The recommendation for an independent PRB is definitely a bold one, considering banking and payment regulatory functions are typically housed within a single regulator in most countries. Notable exceptions are Australia, the United Kingdom, and South Africa.
The Australian model in particular seems to have inspired the composition of the independent PRB. In Australia, the Reserve Bank of Australia (RBA), as the central bank, is responsible for monetary and economic policy, much like the RBI in India. However, there also exists an independent regulator for payment systems - The Payments Systems Board (PSB) - the Australian equivalent to the PRB in the PSS Report. The PSB is composed of representatives from the RBA, and other members (including those appointed by the government). However, while the PSB is a separate independent body regulating payment systems, it is important to note that the governor of the RBA is also the governor of the PSB, and has the final authority to decide on questions of inconsistency of policy of the RBA and the PSB.
The key difference between the Australian and Indian models is this - the governor of the Indian Payments Regulatory Board here, would be appointed by the government, in consultation with the RBI. While RBI would have a consultative role here, this does not necessarily mean that the government would be required to take the RBIs views into account. Also, the governor of the RBI may not head the PRB, as in Australia. This was, of course, a point of dissent from the RBI.
The other two examples the PSS report relies on, are the UK and the South African models. The UK created a separate regulator under the ambit of the Financial Conduct Authority, the payment systems regulator which regulates payment systems independently, while cooperating with other regulators such as the Bank of England and the Prudential Regulation Authority, and the Financial Conduct Authority from time to time. In South Africa, the South African Reserve Bank too has recognized a separate body – the Payments Association of South Africa, which governs payments systems in the country. However, this too is under the oversight of the South African Reserve Bank as the central bank of the country.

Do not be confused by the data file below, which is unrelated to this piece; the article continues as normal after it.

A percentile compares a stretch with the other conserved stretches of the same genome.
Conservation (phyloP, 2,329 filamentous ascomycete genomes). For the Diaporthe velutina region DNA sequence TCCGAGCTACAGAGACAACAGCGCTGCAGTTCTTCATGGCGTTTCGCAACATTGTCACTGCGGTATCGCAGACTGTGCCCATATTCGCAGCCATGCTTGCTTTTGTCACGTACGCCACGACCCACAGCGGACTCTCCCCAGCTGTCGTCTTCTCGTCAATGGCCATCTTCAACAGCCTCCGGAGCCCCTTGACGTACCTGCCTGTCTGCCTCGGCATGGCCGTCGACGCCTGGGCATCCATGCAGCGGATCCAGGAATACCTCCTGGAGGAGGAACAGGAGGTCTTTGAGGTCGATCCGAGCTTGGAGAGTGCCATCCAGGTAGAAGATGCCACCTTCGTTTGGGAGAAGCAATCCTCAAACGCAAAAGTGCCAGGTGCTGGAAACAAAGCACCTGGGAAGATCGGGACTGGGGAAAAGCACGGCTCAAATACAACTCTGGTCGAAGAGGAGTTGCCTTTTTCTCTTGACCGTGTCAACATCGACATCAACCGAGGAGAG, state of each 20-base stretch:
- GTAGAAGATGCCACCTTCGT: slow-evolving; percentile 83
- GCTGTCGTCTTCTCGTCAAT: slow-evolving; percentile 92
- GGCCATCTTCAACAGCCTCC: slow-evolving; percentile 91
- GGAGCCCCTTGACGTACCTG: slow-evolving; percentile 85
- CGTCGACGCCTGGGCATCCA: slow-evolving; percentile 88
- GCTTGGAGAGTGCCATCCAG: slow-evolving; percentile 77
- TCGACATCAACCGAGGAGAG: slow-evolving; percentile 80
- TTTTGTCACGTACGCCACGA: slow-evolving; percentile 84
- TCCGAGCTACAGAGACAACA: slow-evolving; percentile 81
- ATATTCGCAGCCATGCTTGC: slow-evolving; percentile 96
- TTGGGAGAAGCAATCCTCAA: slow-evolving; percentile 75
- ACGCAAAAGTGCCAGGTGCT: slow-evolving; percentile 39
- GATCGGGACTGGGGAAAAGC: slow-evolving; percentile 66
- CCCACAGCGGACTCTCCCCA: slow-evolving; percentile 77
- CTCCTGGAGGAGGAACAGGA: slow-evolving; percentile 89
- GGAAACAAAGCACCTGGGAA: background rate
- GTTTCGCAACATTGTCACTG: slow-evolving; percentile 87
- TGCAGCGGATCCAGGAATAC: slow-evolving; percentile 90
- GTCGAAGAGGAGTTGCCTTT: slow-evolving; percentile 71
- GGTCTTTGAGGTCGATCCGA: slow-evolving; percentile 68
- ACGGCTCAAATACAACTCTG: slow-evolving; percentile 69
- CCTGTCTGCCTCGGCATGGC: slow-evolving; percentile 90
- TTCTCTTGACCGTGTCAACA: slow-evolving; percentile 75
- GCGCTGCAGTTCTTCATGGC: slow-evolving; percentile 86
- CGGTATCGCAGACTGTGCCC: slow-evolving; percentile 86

Can a middle ground be explored here? A tweak in the composition of the PRB, in line with the RBI’s suggestions, to ensure the chairman of the PRB is appointed by the RBI and has a casting vote may ease the conflict here. The PRB with its whole-time members along with the government and RBI nominees could be a good bet for innovation since it would have expert members who would be better placed to deal with and facilitate the extent of innovation we expect to see in this space. It would have the ability (and, depending on the composition, the expertise) to evaluate and regulate the Payments space without formally needing to balance any other interest, while the RBI would have the final say in matters in case there is a conflict between the policies of the RBI and the PRB, to protect the stability of payment systems and consumer interest.
One can never fully comprehend or compare regulatory models unless one has experienced both versions. The experience in one country (with a different economic and regulatory structure) may not necessary translate with equal success to a country like India. What we ultimately need is a regulator who is proactive, encourages and tries best to accommodate interests of participants, especially when the industry is in its teething stage. The rolling out of regulatory sandboxes as promised would, for example, be one way of demonstrating the regulator’s willingness to foster innovation and help the industry grow.
Most importantly though, this debate must be kept alive and these issues discussed thoroughly. Let this not be swept under the rug in anticipation of the impending general elections.
Vishnu Nair is partner and Akshit Goyal is associate, J Sagar Associates. Views are personal.